Microcredit in Advanced Economies as a "Third Way: A Theoretical Reflection
This paper investigates whether microcredit can resolve the traditional conflict between the state and the market in advanced economies.
Microcredit has been gaining prominence in the budgets of monetary and financial institutions in developing countries. In developed countries, however, it reaches only a small percentage of the population. This is due to lack of demand and difficulty in finding convenient destinations for microloans. The small size of individual firms in developing countries represents versatility and adaptation to the environment. In contrast, in advanced economies, it demonstrates greater exposure to market changes and a lack of competitiveness compared to companies that enjoy large economies of scale.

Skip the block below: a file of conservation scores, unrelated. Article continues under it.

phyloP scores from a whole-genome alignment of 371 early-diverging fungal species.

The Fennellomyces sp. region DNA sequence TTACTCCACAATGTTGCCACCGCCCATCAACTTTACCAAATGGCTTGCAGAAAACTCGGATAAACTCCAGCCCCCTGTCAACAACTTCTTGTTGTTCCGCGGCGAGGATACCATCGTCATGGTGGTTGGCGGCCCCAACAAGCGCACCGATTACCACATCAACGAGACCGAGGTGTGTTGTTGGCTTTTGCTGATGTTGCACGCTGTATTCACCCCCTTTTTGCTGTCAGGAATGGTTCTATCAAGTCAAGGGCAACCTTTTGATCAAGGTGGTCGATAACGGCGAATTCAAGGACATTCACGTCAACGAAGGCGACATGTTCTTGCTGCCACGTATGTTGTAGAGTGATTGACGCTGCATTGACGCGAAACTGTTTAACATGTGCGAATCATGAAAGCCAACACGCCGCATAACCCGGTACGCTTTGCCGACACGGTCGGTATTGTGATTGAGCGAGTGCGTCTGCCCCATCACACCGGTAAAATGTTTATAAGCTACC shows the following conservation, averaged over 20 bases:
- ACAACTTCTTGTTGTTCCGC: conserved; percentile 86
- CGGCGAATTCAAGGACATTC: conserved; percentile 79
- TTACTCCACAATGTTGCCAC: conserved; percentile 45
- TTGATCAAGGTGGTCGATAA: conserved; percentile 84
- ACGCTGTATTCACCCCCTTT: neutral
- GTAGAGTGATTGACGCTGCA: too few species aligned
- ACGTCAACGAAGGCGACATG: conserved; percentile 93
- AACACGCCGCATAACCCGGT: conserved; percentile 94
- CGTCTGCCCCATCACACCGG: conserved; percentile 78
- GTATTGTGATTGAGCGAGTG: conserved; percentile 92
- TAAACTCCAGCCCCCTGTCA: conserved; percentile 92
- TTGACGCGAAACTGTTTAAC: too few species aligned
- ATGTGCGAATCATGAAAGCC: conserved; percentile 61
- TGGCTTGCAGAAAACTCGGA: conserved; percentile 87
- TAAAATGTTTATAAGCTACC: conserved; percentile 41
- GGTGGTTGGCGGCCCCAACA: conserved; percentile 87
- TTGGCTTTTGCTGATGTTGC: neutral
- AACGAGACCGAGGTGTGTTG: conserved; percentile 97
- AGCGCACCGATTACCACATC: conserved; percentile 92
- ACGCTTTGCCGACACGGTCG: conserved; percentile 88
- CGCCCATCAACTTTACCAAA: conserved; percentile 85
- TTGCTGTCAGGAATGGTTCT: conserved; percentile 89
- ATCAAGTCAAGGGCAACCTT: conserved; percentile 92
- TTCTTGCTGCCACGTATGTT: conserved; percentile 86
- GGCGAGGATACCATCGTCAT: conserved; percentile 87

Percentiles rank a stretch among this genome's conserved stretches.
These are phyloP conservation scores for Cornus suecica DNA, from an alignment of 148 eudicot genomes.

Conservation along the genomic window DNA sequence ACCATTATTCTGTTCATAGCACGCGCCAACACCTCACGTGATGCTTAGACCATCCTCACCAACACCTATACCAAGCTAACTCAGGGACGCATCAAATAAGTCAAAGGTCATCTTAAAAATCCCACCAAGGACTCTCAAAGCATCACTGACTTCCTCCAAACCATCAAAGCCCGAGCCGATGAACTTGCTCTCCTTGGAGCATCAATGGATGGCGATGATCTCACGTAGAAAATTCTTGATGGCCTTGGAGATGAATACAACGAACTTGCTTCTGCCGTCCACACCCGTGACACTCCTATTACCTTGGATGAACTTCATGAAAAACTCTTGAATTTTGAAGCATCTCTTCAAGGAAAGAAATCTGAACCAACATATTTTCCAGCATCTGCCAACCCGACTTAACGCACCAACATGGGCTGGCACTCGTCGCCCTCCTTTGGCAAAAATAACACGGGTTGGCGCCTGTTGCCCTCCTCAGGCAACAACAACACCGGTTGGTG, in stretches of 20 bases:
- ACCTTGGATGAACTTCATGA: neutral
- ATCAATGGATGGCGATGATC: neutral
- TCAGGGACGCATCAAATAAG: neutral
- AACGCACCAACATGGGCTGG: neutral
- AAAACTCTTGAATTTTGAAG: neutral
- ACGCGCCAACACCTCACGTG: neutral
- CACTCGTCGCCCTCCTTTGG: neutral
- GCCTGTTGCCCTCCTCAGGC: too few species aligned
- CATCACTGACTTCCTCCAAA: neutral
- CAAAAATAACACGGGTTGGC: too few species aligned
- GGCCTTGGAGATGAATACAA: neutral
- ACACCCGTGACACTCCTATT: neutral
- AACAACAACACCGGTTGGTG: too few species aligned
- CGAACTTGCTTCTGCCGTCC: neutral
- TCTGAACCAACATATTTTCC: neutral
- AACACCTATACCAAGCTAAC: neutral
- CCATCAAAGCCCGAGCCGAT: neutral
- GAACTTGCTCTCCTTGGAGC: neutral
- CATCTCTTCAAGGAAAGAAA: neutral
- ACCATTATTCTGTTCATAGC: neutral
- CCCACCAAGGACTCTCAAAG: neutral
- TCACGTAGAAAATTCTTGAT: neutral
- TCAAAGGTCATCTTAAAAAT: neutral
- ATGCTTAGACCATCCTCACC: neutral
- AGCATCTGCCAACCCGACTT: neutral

In advanced economies, therefore, microcredit is one of many possible alternatives facing an individual below poverty line. The paper states that microcredit:
- Is mainly an instrument of solidarity, filling the gap left by absence of social safety nets and the reduction of the welfare state;
- Represents a third way as general nonprofit organisation instruments do;
- Has to be investigated within the nonprofit organization literature, rather than the framework of financial exclusion.